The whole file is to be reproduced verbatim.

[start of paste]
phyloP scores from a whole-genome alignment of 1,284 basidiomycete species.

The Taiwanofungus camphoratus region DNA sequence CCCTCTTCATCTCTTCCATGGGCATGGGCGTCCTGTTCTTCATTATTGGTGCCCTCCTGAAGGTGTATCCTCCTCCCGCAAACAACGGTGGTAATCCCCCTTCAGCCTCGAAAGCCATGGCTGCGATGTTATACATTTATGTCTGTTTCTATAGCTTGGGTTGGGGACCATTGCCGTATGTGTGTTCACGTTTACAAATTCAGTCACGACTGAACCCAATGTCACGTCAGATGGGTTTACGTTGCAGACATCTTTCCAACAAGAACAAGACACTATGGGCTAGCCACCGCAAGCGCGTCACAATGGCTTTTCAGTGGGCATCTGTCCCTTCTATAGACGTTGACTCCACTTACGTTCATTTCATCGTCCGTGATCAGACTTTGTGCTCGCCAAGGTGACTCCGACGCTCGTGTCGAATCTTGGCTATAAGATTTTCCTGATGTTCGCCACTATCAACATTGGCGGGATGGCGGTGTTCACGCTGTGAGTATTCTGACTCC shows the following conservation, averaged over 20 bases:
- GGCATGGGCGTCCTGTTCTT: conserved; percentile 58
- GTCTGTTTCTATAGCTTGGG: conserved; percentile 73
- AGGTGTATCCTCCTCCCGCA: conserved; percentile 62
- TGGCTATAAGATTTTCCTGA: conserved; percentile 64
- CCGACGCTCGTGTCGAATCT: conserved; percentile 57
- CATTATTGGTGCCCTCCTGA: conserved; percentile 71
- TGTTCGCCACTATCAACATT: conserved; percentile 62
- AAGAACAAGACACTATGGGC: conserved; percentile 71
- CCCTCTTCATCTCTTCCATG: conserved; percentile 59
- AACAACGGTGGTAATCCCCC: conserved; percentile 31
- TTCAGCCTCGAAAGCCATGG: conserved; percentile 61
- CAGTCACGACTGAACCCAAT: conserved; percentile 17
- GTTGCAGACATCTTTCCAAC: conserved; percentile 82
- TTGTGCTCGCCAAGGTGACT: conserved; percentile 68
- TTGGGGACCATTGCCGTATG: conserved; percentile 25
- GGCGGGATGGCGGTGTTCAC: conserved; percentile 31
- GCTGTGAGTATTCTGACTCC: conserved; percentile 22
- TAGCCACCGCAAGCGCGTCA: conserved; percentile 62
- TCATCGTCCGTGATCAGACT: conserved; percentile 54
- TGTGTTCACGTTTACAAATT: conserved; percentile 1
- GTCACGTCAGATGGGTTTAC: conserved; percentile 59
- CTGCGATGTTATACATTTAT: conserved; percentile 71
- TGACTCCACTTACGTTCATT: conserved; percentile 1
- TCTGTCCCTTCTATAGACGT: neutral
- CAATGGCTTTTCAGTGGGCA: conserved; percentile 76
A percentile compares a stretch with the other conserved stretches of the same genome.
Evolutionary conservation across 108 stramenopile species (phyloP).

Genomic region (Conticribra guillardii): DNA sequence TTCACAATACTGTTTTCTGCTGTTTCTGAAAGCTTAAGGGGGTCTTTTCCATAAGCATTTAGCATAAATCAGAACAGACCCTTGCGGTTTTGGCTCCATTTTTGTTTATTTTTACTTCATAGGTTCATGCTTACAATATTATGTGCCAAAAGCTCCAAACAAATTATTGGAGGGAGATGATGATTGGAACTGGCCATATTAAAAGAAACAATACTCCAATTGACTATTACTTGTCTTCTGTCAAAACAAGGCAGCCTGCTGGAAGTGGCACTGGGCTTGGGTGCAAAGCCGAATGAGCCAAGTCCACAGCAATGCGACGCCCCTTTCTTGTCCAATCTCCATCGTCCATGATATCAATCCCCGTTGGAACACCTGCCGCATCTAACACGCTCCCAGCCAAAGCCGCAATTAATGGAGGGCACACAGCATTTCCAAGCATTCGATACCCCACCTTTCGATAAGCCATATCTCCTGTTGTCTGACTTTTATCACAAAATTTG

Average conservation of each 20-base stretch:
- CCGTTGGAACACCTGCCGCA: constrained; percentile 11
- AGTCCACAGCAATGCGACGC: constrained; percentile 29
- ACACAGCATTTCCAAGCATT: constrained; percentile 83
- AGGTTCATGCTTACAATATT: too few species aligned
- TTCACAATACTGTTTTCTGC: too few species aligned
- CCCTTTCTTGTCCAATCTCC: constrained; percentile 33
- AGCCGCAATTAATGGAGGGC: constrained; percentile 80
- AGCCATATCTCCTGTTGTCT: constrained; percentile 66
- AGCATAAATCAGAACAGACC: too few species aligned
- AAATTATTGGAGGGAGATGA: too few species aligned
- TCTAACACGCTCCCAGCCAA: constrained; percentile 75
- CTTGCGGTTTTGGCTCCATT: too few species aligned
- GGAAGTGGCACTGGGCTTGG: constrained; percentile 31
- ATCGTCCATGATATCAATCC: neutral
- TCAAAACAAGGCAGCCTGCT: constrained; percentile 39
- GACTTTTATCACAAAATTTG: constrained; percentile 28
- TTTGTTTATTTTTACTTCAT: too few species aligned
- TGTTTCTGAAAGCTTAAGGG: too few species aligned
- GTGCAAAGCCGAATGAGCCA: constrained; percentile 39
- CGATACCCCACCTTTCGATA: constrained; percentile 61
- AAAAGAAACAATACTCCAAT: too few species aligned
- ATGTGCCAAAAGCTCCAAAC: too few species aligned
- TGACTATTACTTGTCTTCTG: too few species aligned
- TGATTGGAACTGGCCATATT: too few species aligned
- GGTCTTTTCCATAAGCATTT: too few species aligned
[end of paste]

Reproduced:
phyloP scores from a whole-genome alignment of 1,284 basidiomycete species.

The Taiwanofungus camphoratus region DNA sequence CCCTCTTCATCTCTTCCATGGGCATGGGCGTCCTGTTCTTCATTATTGGTGCCCTCCTGAAGGTGTATCCTCCTCCCGCAAACAACGGTGGTAATCCCCCTTCAGCCTCGAAAGCCATGGCTGCGATGTTATACATTTATGTCTGTTTCTATAGCTTGGGTTGGGGACCATTGCCGTATGTGTGTTCACGTTTACAAATTCAGTCACGACTGAACCCAATGTCACGTCAGATGGGTTTACGTTGCAGACATCTTTCCAACAAGAACAAGACACTATGGGCTAGCCACCGCAAGCGCGTCACAATGGCTTTTCAGTGGGCATCTGTCCCTTCTATAGACGTTGACTCCACTTACGTTCATTTCATCGTCCGTGATCAGACTTTGTGCTCGCCAAGGTGACTCCGACGCTCGTGTCGAATCTTGGCTATAAGATTTTCCTGATGTTCGCCACTATCAACATTGGCGGGATGGCGGTGTTCACGCTGTGAGTATTCTGACTCC shows the following conservation, averaged over 20 bases:
- GGCATGGGCGTCCTGTTCTT: conserved; percentile 58
- GTCTGTTTCTATAGCTTGGG: conserved; percentile 73
- AGGTGTATCCTCCTCCCGCA: conserved; percentile 62
- TGGCTATAAGATTTTCCTGA: conserved; percentile 64
- CCGACGCTCGTGTCGAATCT: conserved; percentile 57
- CATTATTGGTGCCCTCCTGA: conserved; percentile 71
- TGTTCGCCACTATCAACATT: conserved; percentile 62
- AAGAACAAGACACTATGGGC: conserved; percentile 71
- CCCTCTTCATCTCTTCCATG: conserved; percentile 59
- AACAACGGTGGTAATCCCCC: conserved; percentile 31
- TTCAGCCTCGAAAGCCATGG: conserved; percentile 61
- CAGTCACGACTGAACCCAAT: conserved; percentile 17
- GTTGCAGACATCTTTCCAAC: conserved; percentile 82
- TTGTGCTCGCCAAGGTGACT: conserved; percentile 68
- TTGGGGACCATTGCCGTATG: conserved; percentile 25
- GGCGGGATGGCGGTGTTCAC: conserved; percentile 31
- GCTGTGAGTATTCTGACTCC: conserved; percentile 22
- TAGCCACCGCAAGCGCGTCA: conserved; percentile 62
- TCATCGTCCGTGATCAGACT: conserved; percentile 54
- TGTGTTCACGTTTACAAATT: conserved; percentile 1
- GTCACGTCAGATGGGTTTAC: conserved; percentile 59
- CTGCGATGTTATACATTTAT: conserved; percentile 71
- TGACTCCACTTACGTTCATT: conserved; percentile 1
- TCTGTCCCTTCTATAGACGT: neutral
- CAATGGCTTTTCAGTGGGCA: conserved; percentile 76
A percentile compares a stretch with the other conserved stretches of the same genome.
Evolutionary conservation across 108 stramenopile species (phyloP).

Genomic region (Conticribra guillardii): DNA sequence TTCACAATACTGTTTTCTGCTGTTTCTGAAAGCTTAAGGGGGTCTTTTCCATAAGCATTTAGCATAAATCAGAACAGACCCTTGCGGTTTTGGCTCCATTTTTGTTTATTTTTACTTCATAGGTTCATGCTTACAATATTATGTGCCAAAAGCTCCAAACAAATTATTGGAGGGAGATGATGATTGGAACTGGCCATATTAAAAGAAACAATACTCCAATTGACTATTACTTGTCTTCTGTCAAAACAAGGCAGCCTGCTGGAAGTGGCACTGGGCTTGGGTGCAAAGCCGAATGAGCCAAGTCCACAGCAATGCGACGCCCCTTTCTTGTCCAATCTCCATCGTCCATGATATCAATCCCCGTTGGAACACCTGCCGCATCTAACACGCTCCCAGCCAAAGCCGCAATTAATGGAGGGCACACAGCATTTCCAAGCATTCGATACCCCACCTTTCGATAAGCCATATCTCCTGTTGTCTGACTTTTATCACAAAATTTG

Average conservation of each 20-base stretch:
- CCGTTGGAACACCTGCCGCA: constrained; percentile 11
- AGTCCACAGCAATGCGACGC: constrained; percentile 29
- ACACAGCATTTCCAAGCATT: constrained; percentile 83
- AGGTTCATGCTTACAATATT: too few species aligned
- TTCACAATACTGTTTTCTGC: too few species aligned
- CCCTTTCTTGTCCAATCTCC: constrained; percentile 33
- AGCCGCAATTAATGGAGGGC: constrained; percentile 80
- AGCCATATCTCCTGTTGTCT: constrained; percentile 66
- AGCATAAATCAGAACAGACC: too few species aligned
- AAATTATTGGAGGGAGATGA: too few species aligned
- TCTAACACGCTCCCAGCCAA: constrained; percentile 75
- CTTGCGGTTTTGGCTCCATT: too few species aligned
- GGAAGTGGCACTGGGCTTGG: constrained; percentile 31
- ATCGTCCATGATATCAATCC: neutral
- TCAAAACAAGGCAGCCTGCT: constrained; percentile 39
- GACTTTTATCACAAAATTTG: constrained; percentile 28
- TTTGTTTATTTTTACTTCAT: too few species aligned
- TGTTTCTGAAAGCTTAAGGG: too few species aligned
- GTGCAAAGCCGAATGAGCCA: constrained; percentile 39
- CGATACCCCACCTTTCGATA: constrained; percentile 61
- AAAAGAAACAATACTCCAAT: too few species aligned
- ATGTGCCAAAAGCTCCAAAC: too few species aligned
- TGACTATTACTTGTCTTCTG: too few species aligned
- TGATTGGAACTGGCCATATT: too few species aligned
- GGTCTTTTCCATAAGCATTT: too few species aligned